Friday, April 08, 2011

Charities doubt green case for high-speed rail

High speed rail
The Government’s proposals for a high speed rail network will do little to reduce UK carbon emissions unless the plans are set out as part of a comprehensive, long term transport strategy for the UK, according to a group of a national charities.

A coalition of charities and lobby groups including Friends of the Earth and Civic Voice has published a charter setting out how the Government should proceed with plans for the HS2 rail network.

The charter claims that, at present, the Government’s HS2 proposals are "not part of any comprehensive long term transport strategy or nationally agreed priorities", while, in contrast, "all the other countries developing high speed rail are doing so within a national transport framework".

In particular, the charter says, this strategy should set out how transport schemes can help reduce rising carbon emissions. The document says: "High speed rail needs to be planned and justified as an element of a sustainable, near zero-carbon transport system."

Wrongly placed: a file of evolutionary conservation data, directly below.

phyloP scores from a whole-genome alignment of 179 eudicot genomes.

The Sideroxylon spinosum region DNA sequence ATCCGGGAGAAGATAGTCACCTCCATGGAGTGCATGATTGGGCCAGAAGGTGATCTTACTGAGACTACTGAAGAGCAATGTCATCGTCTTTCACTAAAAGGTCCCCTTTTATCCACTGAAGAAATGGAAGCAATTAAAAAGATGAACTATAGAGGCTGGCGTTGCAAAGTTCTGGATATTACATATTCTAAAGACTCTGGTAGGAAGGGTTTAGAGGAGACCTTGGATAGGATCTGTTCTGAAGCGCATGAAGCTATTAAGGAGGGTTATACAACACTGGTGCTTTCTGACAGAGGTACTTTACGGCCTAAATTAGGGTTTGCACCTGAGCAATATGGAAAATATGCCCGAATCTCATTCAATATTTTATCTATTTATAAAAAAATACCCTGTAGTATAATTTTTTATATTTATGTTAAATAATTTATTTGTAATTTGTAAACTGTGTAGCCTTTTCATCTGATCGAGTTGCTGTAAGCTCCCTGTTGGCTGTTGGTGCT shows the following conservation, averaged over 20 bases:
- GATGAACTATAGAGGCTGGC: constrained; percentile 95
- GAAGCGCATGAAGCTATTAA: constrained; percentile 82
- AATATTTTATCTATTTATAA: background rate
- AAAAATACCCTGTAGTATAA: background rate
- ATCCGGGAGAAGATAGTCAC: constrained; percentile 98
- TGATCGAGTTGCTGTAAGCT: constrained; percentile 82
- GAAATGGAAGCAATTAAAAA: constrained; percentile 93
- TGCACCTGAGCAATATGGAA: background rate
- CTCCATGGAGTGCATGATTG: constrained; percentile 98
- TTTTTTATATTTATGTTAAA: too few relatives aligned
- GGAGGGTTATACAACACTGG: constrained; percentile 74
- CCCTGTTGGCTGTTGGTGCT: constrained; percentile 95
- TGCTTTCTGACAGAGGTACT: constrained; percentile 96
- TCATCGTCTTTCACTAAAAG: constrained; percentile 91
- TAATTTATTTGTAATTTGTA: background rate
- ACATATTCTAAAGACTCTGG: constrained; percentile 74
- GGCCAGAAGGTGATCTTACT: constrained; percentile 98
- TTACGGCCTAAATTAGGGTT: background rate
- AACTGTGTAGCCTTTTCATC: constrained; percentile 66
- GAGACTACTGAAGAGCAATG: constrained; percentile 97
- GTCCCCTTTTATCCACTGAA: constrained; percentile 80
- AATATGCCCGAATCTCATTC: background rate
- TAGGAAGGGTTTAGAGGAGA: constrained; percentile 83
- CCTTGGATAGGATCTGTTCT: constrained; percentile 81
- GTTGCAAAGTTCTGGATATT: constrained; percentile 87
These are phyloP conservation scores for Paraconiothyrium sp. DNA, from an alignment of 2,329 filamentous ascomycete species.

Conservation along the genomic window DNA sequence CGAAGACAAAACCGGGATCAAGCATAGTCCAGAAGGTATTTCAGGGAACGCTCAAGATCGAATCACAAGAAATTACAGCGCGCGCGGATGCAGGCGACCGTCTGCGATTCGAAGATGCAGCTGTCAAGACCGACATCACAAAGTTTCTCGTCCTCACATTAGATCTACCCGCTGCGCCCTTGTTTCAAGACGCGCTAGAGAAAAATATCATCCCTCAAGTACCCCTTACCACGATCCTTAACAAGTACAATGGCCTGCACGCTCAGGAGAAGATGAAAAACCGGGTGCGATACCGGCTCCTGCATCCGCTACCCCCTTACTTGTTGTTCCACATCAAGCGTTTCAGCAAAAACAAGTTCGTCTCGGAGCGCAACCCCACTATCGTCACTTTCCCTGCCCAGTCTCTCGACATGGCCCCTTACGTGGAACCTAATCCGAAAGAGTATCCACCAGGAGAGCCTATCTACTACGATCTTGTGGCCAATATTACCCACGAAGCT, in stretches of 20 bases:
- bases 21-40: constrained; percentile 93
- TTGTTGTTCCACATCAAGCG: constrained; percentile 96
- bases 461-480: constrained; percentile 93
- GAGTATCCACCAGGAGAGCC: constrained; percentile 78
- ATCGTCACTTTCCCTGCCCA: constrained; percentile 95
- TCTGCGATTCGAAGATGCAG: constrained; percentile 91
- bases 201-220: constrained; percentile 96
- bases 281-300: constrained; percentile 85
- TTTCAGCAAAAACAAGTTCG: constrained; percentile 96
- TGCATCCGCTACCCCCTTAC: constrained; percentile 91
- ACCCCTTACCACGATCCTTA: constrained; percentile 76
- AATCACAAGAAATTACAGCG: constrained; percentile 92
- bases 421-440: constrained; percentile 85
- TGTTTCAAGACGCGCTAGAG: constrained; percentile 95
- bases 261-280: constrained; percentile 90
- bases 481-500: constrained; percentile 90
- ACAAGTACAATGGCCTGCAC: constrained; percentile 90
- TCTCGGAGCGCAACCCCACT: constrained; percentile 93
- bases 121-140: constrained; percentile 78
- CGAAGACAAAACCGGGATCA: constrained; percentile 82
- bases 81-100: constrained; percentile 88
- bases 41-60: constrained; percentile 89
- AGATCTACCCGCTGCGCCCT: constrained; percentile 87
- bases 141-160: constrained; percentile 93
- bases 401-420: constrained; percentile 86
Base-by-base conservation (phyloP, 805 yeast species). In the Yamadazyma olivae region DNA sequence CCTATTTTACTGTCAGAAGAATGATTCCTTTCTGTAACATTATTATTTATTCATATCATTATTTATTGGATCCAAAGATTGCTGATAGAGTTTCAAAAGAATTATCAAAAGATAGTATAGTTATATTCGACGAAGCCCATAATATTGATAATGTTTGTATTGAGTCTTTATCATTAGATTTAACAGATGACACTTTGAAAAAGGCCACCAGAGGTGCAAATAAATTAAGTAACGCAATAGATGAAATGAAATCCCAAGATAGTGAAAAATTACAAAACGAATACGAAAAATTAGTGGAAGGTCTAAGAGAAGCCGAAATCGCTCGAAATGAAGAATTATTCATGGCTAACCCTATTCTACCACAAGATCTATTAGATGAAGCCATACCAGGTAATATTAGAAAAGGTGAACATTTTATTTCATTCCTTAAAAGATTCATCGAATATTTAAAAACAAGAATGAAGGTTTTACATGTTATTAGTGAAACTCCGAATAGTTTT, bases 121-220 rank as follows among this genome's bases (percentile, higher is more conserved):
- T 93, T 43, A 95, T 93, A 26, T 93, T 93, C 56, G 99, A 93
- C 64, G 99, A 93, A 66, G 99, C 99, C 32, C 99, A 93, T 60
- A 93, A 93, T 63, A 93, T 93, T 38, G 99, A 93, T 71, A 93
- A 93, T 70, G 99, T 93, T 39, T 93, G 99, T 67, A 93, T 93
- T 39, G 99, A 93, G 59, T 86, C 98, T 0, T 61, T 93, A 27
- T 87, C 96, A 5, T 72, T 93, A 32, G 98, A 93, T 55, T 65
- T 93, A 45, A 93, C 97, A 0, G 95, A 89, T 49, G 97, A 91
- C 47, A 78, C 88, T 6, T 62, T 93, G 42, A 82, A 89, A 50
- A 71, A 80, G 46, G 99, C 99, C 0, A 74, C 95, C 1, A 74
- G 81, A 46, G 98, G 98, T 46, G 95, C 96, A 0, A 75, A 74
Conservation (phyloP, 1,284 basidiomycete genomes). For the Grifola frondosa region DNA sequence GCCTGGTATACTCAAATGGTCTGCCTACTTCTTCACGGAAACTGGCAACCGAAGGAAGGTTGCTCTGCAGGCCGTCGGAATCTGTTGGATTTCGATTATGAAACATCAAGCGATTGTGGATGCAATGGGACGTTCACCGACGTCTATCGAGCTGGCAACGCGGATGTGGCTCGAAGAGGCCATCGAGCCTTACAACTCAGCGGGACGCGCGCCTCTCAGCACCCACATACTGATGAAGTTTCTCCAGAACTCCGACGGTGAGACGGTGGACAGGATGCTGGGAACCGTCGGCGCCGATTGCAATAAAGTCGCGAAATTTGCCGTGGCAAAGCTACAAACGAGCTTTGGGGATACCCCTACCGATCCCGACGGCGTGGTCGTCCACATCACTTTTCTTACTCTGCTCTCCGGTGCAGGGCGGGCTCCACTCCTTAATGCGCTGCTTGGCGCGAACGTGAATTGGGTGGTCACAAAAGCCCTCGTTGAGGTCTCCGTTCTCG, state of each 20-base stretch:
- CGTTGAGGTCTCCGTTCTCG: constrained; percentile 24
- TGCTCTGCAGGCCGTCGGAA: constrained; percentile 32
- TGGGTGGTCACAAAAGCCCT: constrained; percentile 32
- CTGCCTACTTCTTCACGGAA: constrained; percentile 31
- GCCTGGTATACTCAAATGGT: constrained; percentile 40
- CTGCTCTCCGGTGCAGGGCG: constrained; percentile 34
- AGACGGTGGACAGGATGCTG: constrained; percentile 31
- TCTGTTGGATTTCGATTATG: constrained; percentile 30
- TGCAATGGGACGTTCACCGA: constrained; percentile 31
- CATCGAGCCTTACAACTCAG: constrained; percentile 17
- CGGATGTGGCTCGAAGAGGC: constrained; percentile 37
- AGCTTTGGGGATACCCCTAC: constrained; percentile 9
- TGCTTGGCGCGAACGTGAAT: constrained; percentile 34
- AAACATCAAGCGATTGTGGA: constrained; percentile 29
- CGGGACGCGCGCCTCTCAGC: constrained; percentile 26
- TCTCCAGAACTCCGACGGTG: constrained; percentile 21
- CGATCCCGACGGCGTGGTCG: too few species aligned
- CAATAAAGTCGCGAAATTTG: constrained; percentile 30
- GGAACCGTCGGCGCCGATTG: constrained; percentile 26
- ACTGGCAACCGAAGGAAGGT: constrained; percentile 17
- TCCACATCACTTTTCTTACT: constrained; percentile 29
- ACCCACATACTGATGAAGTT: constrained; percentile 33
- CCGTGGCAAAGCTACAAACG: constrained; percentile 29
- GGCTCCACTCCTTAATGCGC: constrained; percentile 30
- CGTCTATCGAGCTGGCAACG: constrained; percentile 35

Andy Atkins, executive director of Friends of the Earth said: "Carbon emissions from UK transport must be urgently cut – but the current HS2 proposals will do little, if anything, to help. The majority of planned HS2 journeys are relatively short, so the Government’s top priority should be to cut emissions from these trips. This means action to encourage greener travel and measures to reduce the need to travel for work or essential services."

And Doug Parr, policy director of Greenpeace UK, said: "Tackling transport emissions means an increase in rail capacity. High speed rail can only help if it’s in a proper policy framework which ensures people move from car and plane onto the train."

Read More

No comments: